On 10 November – the day after Donald Trump’s election – American and non-American delegates at the annual UN Climate Conference in Marrakech (Morocco) stood stunned and confused. Had the great achievements in the recent past, the Paris Climate Agreement, the Kigali Amendment to reduce CHF gasses, the commitments by almost all governments and thousands of businesses, investors and social groups to act on climate change become undone? Had the ‘inevitable’ transition to a low-carbon economy been stalled? On the eve of Trump’s inauguration, there is little doubt that his climate scepticism is more than rhetoric; Trump is bad news for the US and for our planet. Nonetheless, we may see some silver linings, as action on climate change is unstoppable.
While the world moves away from fossil fuel powered development, the fossil fuel industry gained unprecedented power in Trump’s cabinet. Between election night and his inauguration, Trump appointed climate change denier Scott Pruit to lead the Environmental Protection Agency; Exxon oilman Rex Tillerson as foreign secretary; and another climate denier, former Texas governor Rick Perry, as energy secretary.
It is an inexact science to derive policies from Trump’s occasional tweets, but we do not need to make illusions. According to one of his senior advisors, Trump is poised to crack down on ‘politicized [climate] science’, and his government is set to defund climate change research, for instance at Nasa. Trump also promised to trash Obama’s ‘Clean Power Plan’, putting the US on a higher emissions pathway at a single stroke of a pen. And Trump might act soon on his promise to open federal lands and waters for onshore and offshore leasing, allowing drilling and fracking in vulnerable ecosystems. The impacts are not limited to the US. Trump is keen on quitting the world’s first universal climate agreement, concluded in December 2015 in Paris, either through withdrawal from the agreement, or through withdrawal from the UN Framework Convention on Climate Change all together. Countries vulnerable to climate change can no longer expect assistance and support from the US, as Trump’s US will no longer contribute to international climate funding.
While international cooperation in climate change will absolutely suffer a blow, some of the main drivers of climate action remain undisturbed. Renewable technologies have advanced to become strong competitors to older fossil fuel based technologies. The green economy is posting greater job growth than the fossil fuel based economy. A rapidly growing number of businesses, investors, cities and regions are stepping up efforts to reduce greenhouse gasses and to adapt to climate change. This surge in climate action happens largely independently of politics. Businesses, investors and local governments act less out of charitable intentions, or under popular or political pressure; rather, they realize that low-carbon and climate resilient solutions make business sense.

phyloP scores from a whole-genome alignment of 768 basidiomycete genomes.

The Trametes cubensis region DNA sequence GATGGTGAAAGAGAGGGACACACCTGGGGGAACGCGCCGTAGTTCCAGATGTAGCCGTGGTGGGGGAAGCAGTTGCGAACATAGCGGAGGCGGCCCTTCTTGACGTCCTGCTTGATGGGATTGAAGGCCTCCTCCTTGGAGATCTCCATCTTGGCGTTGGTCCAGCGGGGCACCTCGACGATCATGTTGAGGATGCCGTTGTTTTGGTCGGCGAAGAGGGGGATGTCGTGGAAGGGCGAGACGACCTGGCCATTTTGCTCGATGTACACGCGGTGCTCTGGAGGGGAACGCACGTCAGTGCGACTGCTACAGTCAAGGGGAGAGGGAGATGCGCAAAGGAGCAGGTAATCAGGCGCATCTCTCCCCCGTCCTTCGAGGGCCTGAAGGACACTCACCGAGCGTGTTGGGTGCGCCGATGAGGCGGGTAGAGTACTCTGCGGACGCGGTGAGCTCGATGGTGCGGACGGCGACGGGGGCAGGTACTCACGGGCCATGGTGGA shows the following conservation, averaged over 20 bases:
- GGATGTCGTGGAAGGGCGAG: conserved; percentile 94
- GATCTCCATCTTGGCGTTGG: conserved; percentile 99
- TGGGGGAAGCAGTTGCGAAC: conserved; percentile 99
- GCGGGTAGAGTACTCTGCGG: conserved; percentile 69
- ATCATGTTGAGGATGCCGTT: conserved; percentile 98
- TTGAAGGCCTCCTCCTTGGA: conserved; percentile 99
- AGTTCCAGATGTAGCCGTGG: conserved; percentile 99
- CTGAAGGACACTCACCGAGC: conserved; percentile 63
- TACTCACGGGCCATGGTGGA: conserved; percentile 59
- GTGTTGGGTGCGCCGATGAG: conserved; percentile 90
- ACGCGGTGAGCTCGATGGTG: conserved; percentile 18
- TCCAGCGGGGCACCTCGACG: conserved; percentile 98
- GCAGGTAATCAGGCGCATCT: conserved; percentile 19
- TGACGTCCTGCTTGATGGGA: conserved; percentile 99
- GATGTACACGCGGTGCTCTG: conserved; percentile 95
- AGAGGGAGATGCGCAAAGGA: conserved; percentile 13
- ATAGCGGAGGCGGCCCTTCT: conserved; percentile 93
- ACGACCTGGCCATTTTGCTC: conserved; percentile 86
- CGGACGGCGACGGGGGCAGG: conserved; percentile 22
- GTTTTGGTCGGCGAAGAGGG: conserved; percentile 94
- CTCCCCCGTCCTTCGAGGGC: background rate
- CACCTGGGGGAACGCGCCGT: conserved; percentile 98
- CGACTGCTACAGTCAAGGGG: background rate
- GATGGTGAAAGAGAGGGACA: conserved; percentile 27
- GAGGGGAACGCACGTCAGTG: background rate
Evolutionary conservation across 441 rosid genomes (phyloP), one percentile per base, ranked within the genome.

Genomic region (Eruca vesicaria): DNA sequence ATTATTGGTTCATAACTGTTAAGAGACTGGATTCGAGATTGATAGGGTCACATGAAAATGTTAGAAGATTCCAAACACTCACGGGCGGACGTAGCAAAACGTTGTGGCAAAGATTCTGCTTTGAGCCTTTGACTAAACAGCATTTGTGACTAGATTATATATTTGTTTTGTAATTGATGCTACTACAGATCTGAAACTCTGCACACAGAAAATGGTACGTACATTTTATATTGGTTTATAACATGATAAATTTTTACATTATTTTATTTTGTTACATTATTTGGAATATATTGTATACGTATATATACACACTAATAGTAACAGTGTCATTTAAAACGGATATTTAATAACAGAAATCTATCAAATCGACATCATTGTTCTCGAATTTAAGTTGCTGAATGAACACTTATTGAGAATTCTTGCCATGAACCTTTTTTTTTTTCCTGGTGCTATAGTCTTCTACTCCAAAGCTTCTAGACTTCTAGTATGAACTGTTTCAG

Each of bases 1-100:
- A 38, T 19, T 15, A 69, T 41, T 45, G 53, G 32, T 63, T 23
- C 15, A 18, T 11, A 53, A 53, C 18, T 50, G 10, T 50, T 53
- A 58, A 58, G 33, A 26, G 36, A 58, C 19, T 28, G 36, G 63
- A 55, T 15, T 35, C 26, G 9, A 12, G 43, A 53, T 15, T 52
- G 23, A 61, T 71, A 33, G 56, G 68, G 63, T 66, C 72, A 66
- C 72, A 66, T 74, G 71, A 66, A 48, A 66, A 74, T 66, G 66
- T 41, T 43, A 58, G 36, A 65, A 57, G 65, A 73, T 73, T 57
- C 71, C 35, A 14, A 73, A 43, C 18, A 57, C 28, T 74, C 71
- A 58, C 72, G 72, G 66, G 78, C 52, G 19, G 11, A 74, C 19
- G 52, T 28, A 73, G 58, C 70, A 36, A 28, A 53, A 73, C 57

It is difficult to remain optimistic amid the gloom. However, the US has previously shown considerable resilience against environmentally hostile administrations. For instance, robust participatory environmental arrangements in the 1980s mitigated some of the anti-environmental policies under President Reagan. More importantly, as a reaction to the Reagan administration, the environmental movement bloomed and consolidated into a force to reckon with. Ironically, Trump’s proneness to stoke civil and economic unrest, may help the world to move away from the incrementalism that thus far has insufficiently triggered the more radical transitions needed to secure a climate safe future. Trump may have unwittingly released the forces that will bring about a more radical transformation towards a low-carbon economy, and a more sustainable future. This is not a given of course, but this is what we now need to strive for. One encouraging development in this regard, is the fact that solidarity among environmentalists and progressives has become very tangible, with record donations given to progressive causes, and with a new readiness to be up in arms.